We recently spoke with Rebecca Carlson, an AP Biology teacher and Project Lead the Way biomedical science teacher at Van Buren High School, part of the Van Buren School District (VBSD). In our previous conversation, Carlson discussed the educational technology that VBSD has implemented and how it benefits the school as a whole. Today, Carlson joined us to discuss the education technology that has been implemented in the science field.
In VBSD science classrooms, students use interactive software to complete labs, test objects, and virtualize time lapses. “Students can see the results without taking that much time out of a class period,” said Carlson.
Traditionally, students would need to wait days or even weeks for a long-term lab project to be completed, but with educational software time is sped up, making labs easier to complete in the limited class time. Students are also able to engage with technologies that can be used in medical or science careers.
“There is a lot of technology in science that we can provide that allows students to use equipment used in the real workplace,” said Carlson. In her biomedical science class, students separate parts of DNA using technology that is actually used in college classrooms and medical facilities.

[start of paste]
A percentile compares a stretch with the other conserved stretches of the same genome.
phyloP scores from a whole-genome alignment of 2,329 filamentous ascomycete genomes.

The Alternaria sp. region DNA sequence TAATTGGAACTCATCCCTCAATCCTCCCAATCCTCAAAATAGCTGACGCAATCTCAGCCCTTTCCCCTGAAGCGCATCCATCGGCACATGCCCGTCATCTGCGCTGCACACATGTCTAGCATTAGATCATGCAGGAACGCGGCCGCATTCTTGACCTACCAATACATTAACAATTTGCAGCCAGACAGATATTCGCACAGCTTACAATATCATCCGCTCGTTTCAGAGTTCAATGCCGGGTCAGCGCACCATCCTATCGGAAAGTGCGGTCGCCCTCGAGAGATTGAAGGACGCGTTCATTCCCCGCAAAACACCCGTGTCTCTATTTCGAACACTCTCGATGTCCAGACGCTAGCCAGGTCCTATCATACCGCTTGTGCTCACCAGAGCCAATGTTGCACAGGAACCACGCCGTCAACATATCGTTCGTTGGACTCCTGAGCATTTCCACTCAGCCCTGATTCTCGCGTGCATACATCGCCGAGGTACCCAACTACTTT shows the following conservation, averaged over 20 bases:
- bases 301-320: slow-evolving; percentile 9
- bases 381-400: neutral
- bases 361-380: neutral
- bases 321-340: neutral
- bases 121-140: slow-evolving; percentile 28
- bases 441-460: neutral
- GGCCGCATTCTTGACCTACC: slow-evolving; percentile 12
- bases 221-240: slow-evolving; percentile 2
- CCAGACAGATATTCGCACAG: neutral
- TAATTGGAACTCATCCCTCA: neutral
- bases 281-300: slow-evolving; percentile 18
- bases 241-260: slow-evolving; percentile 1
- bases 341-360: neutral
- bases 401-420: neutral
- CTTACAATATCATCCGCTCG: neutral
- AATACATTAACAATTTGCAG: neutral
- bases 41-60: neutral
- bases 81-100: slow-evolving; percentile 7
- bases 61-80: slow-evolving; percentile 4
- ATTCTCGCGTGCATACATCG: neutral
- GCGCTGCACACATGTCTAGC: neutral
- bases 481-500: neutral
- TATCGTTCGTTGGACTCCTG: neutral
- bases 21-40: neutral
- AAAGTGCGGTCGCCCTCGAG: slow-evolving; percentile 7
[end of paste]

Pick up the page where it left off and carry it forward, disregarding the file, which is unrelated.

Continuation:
“It helps teachers make the classes more relevant,” she said. Technology is now a fully integrated part of science and medical workforces, and students need to be prepared. “We have robotic arms and the kids are designing the programs to allow it follow their commands,” said Carlson. “We have drones that are being designed and developed by students. All of this is being done within the classroom.”
In the classroom, VBSD is promoting an environment of engagement and learning, but these skills go far beyond a high school science class. The hands-on skills learned from these technologies will help students develop beyond the classroom and into the workforce.